At Ridgefield’s Martin Luther King celebration, town leaders encourage giving back: ‘Embody the spirit of King’

Photo of Sandra Diamond Fox

RIDGEFIELD — Singing, dancing and heartfelt speeches made up Ridgefield Playhouse’s 26th annual Dr. Martin Luther King Day Jr. celebration Monday afternoon.

At the free, 90-minute event, Rabbi Emeritus Jon Haddon of Temple Shir Shalom in Ridgefield referenced King as someone with a “deep selflessness” who had a “cause and dream” about all people.

Haddon said King lived a life dedicated to giving to others in the same way Ridgefield Playhouse Executive Director Allison Stockel — who was honored at the event — leads her life.

“For you, too, have had a cause and a dream, to bring culture and joy and some of the greatest talents in the world to a little town called Ridgefield, America,” Haddon said to Stockel, who is a Ridgefield resident.

The celebration and tribute was attended by about 150 people in person with another 250 people watching on YouTube.

Stockel received the Playhouse’s annual Spirit of Dr. King Award for her commitment to service. 

Aside from her position at the Playhouse, Stockel has been involved with many other local nonprofits including The Women's Center the Ridgefield Rotary Club, The Ridgefield Boys and Girls Club, and The Ridgefield Guild of Artists.

The event featured performances by actress Kimberly Wilson, The Ridgefield Chorale, The Ridgefield Diwali Committee, Ridgefield A Better Chance students, and a reading by Ridgefield's poet laureate Barb Jennes. Cantor Deborah Katchko-Gray provided a rendition of “Your World Fulfilled.”

In his speech, Mark Robinson, founder of Ridgefield’s MLK Spirit Day event, spoke about the importance of doing good deeds for others — as King did in his lifetime.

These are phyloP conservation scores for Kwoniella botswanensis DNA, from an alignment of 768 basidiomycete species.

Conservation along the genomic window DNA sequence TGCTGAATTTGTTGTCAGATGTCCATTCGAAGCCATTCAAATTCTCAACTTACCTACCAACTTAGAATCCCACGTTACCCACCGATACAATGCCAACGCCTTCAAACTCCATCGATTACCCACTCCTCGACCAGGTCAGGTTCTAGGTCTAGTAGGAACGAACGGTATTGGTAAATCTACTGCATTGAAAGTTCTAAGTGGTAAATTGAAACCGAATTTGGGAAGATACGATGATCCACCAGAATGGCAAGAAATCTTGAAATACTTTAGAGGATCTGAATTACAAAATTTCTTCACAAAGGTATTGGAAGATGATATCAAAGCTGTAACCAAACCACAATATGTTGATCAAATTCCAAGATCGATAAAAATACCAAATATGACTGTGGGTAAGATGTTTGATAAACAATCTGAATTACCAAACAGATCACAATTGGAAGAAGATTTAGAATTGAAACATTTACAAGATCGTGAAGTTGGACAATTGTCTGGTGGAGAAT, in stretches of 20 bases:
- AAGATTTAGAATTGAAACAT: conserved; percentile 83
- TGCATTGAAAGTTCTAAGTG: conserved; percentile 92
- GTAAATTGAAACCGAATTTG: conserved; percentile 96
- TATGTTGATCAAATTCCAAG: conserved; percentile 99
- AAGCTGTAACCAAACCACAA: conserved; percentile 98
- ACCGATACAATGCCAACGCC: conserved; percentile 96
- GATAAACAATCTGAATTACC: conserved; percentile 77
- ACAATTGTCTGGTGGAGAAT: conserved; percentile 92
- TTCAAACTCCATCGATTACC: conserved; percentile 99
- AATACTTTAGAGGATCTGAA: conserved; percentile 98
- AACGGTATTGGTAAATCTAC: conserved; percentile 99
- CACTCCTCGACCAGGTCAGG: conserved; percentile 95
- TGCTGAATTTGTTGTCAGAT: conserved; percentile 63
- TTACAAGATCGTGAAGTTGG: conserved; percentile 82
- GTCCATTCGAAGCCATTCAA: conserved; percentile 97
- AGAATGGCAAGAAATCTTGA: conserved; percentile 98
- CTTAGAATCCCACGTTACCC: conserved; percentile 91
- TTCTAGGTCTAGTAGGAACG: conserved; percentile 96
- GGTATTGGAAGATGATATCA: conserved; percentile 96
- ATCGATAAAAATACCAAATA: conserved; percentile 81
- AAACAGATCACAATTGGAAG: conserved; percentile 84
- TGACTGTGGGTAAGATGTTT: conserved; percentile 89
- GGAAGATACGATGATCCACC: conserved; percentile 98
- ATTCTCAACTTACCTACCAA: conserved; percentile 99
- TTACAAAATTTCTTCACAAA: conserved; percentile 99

“The thing may or may not be in your own personal self interest but is intended to help someone else,” Robinson said.

He added no society anywhere can survive without its members helping one another.

Addressing the audience, he asked, “Are you ready, willing and able to do something for others? For someone you may have never met or never meet?”

He added doing a good deed should not just be done on Martin Luther King Day, nor should it be a “one and done.”

“This is our way of living,” he said. “This is every day.”

Ridgefield First Selectman Rudy Marconi referenced King’s “I have a Dream” speech, asking those in attendance if they thought King’s hope for equality and prosperity for people of color has been fulfilled.

“Have we as Americans erased the presence of inequity and opened the roads to prosperity for all?” Marconi said.

He added that he doesn’t think so.

“Have we in Ridgefield done our part? I don’t think we have,” he said.

Marconi said one way for Ridgefield to become less racially segregated pertains to the topic of education, and specifically the Open Choice program.

This program allows students from city schools to attend suburban schools. It’s meant to address increasing enrollment in Danbury and Norwalk schools and declining student population in nearby towns.

“Open Choice would allow children from neighboring Danbury to attend Ridgefield schools,” Marconi said.

He added while the practice of segregation is illegal, “schools right here in Connecticut are still incredibly segregated. We can play a positive role by participating in Open Choice with our neighbor, the city of Danbury.”

He added a social education is “as valuable” as an academic education.

“This is what Dr. King’s dreams are all about,” he added.

In her speech, Stockel said she looks at the Martin Luther King award as a “paying it forward award.”

She said there are many people in Ridgefield who “embody the spirit of King,” in that they volunteer so much of their time and energy towards others.

“They care so much about others that they don’t take into account how much time or energy taking care of others or committing to a certain nonprofit or nonprofits will take away from their lives — because doing this work is their lives,” Stockel said.

She said honoring those people encourages others to follow in their example.

“If you think of little Ridgefield and of how much giving we have here and if you can replicate that around the country, around the world, think of how much better a world this would be,” she said. “We honor Dr. King by honoring those in this community who do his work and by doing so, we encourage others to do the same.”

sfox@hearstmediact.com 203-948-9802